In representative democracies, a mandate is a perceived legitimacy to rule through popular support. Mandates are conveyed through elections, in which voters choose political parties and candidates based on their own policy preferences. The election results are then interpreted to determine which policies are popularly supported. A majority government provides a clear mandate, while plurality or coalition government suggests a lesser mandate, requiring greater compromise between parties. Parties with strong mandates are free to implement their preferred policies with the understanding that they are supported by the people. When no mandate exists for a single party, the median voter may be used to determine what policies have a mandate for implementation. The modern concept of a political mandate first developed around the 16th century and became a prominent aspect of politics after the French Revolution.

Development and function

A mandate is a social construct based on what is understood to be the will of the voters.[1] Mandate theory proposes that political parties are vehicles for policy options. Voters choose from these options during elections, which then empowers the policies that have the most popular support and allows for their implementation.[2] When voters overwhelmingly support a specific party or candidate in an election, it may be interpreted as a communication from the voters that they wish for the associated political platform to be implemented, creating a mandate for that platform.[3] Mandates are based on the idea that all voters are equal, and popular assent from the group as a whole is necessary to govern.[4] Those involved in politics look to mandates to determine what is expected by the voters and what they will consider acceptable.[5] A mandate is desirable for political parties, as it gives them leeway in policy implementation.[1] A party or candidate may claim to have a mandate, but it only confers a political advantage if this claim is widely accepted.[5] Non-electoral governments, such as dictatorships and monarchies, may also claim to have a popular mandate to rule.[6]

Mandates develop from the interpretation of elections.[7] If it becomes widely accepted that the voters support a given platform, then it will be understood that a mandate exists, regardless of the actual wishes of the voters.[5] There is no agreed upon metric for how much support a position must have—or be believed to have—before there is a mandate for its implementation.[8] When a political mandate is unclear, it may be seen as the policy preferences of the median voter on a left–right political spectrum.[9] This presents its own challenges when applied, as policy preferences are often more complex and have multiple dimensions.[10]

Modern democracies do not consistently provide a majority mandate, as several competing parties offer different policies, requiring coalition governments to make compromises between their members. In the United States, the two-party system always results in one party having a majority in government that can be interpreted as a mandate.[11] In the event of a coalition government, there is no single party with a popular mandate, as every party was supported by less than half of voters.[12] Some political systems, such as that of the United Kingdom, frequently give a majority of legislative seats to a party that received only a plurality of the vote. In this case, the majority only carries a mandate if it is representative of the median voter.[13] Policy does not necessary correspond to the platform of the dominant party, as it may still have to negotiate with other parties or otherwise have limits on its power to implement certain policies.[14] Proportional representation allows for more nuanced voter preferences, but it also allows for a party with only plurality support to receive a majority of seats.[14] In any coalition-based system, voters are unable to know what coalitions may form after an election, further distancing voter preferences from electoral results.[15]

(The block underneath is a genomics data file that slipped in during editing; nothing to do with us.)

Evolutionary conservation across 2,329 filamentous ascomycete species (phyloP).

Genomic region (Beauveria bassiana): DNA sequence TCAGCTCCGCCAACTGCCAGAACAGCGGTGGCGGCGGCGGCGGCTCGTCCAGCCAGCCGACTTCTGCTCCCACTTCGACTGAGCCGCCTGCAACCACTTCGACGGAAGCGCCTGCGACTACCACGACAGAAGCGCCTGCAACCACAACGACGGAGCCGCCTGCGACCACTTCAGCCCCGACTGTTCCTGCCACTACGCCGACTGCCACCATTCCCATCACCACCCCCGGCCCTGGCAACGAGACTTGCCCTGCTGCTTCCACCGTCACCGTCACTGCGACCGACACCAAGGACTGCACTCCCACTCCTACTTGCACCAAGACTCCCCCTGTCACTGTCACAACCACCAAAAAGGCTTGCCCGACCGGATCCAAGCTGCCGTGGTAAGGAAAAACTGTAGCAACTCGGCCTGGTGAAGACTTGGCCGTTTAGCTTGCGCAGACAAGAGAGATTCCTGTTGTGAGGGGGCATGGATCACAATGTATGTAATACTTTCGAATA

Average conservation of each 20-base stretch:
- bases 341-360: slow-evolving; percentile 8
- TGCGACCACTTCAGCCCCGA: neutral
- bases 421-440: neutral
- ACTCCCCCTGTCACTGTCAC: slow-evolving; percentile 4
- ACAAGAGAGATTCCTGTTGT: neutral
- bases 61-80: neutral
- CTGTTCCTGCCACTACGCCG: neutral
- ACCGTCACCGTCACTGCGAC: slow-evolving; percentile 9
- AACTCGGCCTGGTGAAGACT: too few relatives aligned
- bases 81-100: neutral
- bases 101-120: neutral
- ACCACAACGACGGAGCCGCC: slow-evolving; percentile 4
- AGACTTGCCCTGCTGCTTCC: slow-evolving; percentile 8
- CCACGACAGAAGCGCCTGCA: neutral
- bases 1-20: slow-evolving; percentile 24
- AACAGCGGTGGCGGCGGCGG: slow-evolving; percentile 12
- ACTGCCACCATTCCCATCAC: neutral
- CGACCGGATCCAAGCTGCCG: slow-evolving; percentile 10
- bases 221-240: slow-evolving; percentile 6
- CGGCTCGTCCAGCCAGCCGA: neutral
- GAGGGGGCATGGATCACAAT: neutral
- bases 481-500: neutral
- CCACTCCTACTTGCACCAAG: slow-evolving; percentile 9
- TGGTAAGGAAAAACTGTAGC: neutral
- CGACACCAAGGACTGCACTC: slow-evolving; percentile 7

The existence of political mandate as a concept is challenged by supporters of deliberative democracy, who believe that parties are elected as representatives to negotiate and compromise between different policy proposals.[11] Direct democracy bypasses the issue of mandates entirely as it allows voters to choose policies directly.[16]


Ancient Greece and the Roman Republic both incorporated ideas of citizenship in their governments that granted all men the right to participate in political decisions.[17] In the post-classical era, the authority of a ruler was typically accepted without question and without consideration of the wishes of the people. Religious authority or the blessing of a deity was often invoked as justification for a ruler's power.[18] The first ideas of a mandate for popular rule developed around the year 1500.[19] These ideas began to see political implementation during the Age of Revolution, when monarchical rule was overthrown across many kingdoms through popular uprising.[20] The French Revolution specifically invoked popular mandate as a necessary factor for political legitimacy.[17] As modern electoral politics emerged, rulers came to seek legitimacy from popular mandate in individual constituencies.[21]

See also



Further reading